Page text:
The award-winning Shaker Heights High School student news organization

The Shakerite

The award-winning Shaker Heights High School student news organization

The Shakerite

The award-winning Shaker Heights High School student news organization

The Shakerite

‘Rite Idea: Consistency is Key

Starting the year with a different schedule confuses everyone
Olivia Cavallo

In the words of the world’s most iconic orange cat, “I hate Mondays.”

We don’t dislike the days themselves, nor is this about our irritation at the weekend’s conclusion. We take issue with the two weeks of Monday that greeted students when we returned to school. Excluding the three-day staggered start — which was cut short by storm cleanup — for the first two weeks of this year, students attended every class daily, before resuming the normal block schedule.

If your first reaction to this decision was, Why?, you’re not alone. Students never got an explanation for why we started with an alternative schedule. Naturally, members of all grade levels were puzzled.

It was especially confusing for freshmen. Entering high school is no easy adjustment. You have a new building to navigate, new policies to follow and new teachers and staff to form relationships with. You also have a new schedule to learn, which differs from that of the middle school. On top of all that, this year, the first two weeks were structured differently from the remainder of the year. As soon as they got into the flow of school, it changed.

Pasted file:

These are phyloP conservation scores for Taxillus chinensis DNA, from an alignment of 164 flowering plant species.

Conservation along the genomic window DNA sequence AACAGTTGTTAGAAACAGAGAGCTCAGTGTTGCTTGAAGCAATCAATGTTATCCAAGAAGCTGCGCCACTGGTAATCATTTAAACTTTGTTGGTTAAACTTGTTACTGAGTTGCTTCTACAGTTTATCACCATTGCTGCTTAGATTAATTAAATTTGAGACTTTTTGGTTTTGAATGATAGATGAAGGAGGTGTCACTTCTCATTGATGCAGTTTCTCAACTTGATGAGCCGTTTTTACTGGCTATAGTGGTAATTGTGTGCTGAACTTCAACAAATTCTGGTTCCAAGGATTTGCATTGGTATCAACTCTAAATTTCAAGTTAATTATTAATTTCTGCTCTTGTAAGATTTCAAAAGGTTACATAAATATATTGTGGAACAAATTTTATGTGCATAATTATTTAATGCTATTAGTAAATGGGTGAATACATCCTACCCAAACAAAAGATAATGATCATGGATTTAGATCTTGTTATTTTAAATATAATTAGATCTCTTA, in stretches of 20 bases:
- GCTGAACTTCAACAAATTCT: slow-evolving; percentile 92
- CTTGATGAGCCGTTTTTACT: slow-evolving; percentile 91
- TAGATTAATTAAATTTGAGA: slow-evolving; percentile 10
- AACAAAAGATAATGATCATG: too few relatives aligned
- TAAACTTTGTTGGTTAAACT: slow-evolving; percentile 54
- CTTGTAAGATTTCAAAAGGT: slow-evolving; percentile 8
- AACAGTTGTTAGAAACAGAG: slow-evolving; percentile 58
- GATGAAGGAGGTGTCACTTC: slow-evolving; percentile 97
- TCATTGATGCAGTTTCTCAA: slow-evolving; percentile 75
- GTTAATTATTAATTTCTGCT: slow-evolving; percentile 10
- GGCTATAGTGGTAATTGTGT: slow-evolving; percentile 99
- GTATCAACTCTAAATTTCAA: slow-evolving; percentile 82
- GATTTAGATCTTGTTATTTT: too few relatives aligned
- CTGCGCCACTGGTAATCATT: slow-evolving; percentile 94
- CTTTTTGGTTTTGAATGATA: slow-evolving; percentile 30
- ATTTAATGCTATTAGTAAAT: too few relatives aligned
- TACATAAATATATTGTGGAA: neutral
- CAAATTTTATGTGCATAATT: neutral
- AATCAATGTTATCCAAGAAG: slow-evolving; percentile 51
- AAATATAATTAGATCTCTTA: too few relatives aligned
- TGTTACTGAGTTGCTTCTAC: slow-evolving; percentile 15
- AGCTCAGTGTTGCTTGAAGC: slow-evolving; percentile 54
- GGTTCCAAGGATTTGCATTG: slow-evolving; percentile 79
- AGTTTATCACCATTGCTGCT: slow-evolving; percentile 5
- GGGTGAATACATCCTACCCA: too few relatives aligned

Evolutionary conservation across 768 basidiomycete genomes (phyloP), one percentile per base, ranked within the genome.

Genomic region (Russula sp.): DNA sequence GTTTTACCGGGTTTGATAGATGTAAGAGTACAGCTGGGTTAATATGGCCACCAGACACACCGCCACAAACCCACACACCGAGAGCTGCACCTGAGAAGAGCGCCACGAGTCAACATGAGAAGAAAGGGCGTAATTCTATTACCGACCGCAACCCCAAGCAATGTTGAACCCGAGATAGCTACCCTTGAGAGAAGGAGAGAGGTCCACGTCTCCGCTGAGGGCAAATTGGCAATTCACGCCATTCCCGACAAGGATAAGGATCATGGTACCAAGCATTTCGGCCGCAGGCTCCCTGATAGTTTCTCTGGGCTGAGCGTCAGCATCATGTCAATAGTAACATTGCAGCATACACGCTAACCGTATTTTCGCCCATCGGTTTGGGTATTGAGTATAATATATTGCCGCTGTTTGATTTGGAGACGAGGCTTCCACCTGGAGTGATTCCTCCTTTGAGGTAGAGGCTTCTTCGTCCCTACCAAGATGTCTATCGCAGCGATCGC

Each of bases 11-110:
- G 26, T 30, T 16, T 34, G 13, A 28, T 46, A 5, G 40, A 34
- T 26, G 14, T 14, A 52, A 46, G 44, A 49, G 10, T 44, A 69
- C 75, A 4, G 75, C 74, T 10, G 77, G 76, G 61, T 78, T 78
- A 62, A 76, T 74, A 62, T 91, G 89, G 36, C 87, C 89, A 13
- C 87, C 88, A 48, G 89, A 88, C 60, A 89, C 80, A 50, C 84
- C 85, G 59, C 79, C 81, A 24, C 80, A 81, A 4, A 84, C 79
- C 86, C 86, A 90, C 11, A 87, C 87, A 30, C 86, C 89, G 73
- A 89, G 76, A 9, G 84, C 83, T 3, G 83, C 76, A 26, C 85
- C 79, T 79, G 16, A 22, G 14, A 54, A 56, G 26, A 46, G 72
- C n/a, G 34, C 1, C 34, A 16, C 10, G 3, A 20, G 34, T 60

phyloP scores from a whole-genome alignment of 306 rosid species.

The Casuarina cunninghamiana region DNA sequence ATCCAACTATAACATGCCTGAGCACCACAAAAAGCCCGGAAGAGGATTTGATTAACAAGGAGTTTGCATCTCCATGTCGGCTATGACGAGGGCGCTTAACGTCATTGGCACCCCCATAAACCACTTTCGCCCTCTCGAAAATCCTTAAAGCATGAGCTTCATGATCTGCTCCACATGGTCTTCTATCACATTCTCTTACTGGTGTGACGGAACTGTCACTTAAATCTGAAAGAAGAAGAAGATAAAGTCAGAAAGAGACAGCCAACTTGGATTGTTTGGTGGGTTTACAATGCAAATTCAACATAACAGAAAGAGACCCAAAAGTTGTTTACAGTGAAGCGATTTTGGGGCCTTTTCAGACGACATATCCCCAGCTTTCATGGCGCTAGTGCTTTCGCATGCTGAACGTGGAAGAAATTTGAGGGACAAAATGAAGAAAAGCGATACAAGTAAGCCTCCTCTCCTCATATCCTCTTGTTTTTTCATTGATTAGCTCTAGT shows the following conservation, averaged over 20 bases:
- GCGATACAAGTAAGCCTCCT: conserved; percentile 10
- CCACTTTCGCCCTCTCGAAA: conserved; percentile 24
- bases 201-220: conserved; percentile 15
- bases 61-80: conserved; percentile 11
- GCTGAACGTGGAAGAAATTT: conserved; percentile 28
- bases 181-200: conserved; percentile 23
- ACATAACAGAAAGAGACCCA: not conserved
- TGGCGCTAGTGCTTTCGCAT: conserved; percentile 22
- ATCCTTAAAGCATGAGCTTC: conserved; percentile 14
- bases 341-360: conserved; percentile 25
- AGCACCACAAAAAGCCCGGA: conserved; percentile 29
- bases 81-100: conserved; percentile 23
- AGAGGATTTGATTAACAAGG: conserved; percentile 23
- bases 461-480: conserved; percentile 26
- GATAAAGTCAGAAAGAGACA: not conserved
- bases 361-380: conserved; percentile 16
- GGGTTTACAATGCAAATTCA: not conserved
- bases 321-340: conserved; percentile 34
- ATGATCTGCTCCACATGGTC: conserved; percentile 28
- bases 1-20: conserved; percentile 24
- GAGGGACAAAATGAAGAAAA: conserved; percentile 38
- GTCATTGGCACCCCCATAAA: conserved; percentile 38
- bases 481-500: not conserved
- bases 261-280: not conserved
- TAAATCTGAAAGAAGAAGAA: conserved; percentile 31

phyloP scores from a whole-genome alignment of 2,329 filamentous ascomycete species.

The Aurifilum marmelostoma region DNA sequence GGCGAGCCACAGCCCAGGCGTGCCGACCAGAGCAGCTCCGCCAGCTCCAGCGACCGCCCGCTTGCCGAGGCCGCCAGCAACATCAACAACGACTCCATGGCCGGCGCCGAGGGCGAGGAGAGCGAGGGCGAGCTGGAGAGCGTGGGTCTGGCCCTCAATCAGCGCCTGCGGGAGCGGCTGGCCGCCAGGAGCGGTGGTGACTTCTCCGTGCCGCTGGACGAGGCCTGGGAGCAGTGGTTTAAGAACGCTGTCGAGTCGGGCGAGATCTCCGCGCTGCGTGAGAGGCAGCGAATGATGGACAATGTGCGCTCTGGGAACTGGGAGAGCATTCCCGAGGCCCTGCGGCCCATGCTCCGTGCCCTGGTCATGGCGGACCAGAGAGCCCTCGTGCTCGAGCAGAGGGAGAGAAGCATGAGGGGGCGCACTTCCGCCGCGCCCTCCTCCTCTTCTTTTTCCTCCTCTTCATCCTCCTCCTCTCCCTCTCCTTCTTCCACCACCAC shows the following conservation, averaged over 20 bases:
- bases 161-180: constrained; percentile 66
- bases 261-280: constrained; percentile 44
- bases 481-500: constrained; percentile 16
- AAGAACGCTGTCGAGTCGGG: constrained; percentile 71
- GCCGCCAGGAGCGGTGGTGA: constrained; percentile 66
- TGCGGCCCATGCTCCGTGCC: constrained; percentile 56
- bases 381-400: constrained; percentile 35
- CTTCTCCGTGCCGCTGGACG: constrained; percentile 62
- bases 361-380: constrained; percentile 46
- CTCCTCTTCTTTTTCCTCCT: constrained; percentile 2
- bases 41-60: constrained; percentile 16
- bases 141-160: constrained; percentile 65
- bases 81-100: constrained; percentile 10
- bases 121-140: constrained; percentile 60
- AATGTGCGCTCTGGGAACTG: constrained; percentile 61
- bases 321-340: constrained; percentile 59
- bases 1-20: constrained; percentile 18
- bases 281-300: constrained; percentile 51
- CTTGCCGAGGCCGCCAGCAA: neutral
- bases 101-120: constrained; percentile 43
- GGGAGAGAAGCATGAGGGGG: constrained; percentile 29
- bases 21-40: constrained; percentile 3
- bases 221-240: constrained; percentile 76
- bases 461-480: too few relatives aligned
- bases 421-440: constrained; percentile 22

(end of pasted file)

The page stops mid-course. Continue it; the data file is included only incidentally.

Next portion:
We switched to a block schedule for a reason. It’s hard for students and teachers to accomplish much of anything in a 50-minute class. There’s little time to explore topics and ask questions. Learning was constantly interrupted, and the five-minute transitions between classes added up to five hours spent traveling over two weeks, compared to three hours of passing time during normal weeks.

Students reached their Friday level of drowsiness by Wednesday. Teachers seemed unusually exhausted, too, and we don’t blame them. Unless this is their first year teaching at the high school, they had already adapted to the block schedule. Then, they had to restructure their classes in the first two weeks to satisfy the Monday schedule.

One AP U.S. History class was interrupted by the bell mid-lecture. A math teacher split one packet of notes over two days. Teachers were visibly annoyed; it was frustrating all around.

Now that the two weeks of Mondays are in the past, we’re finally adjusting to school, albeit later than usual. Our advice to the district? When you’re making next year’s schedule, if nothing else, make it consistent from the first day forward.

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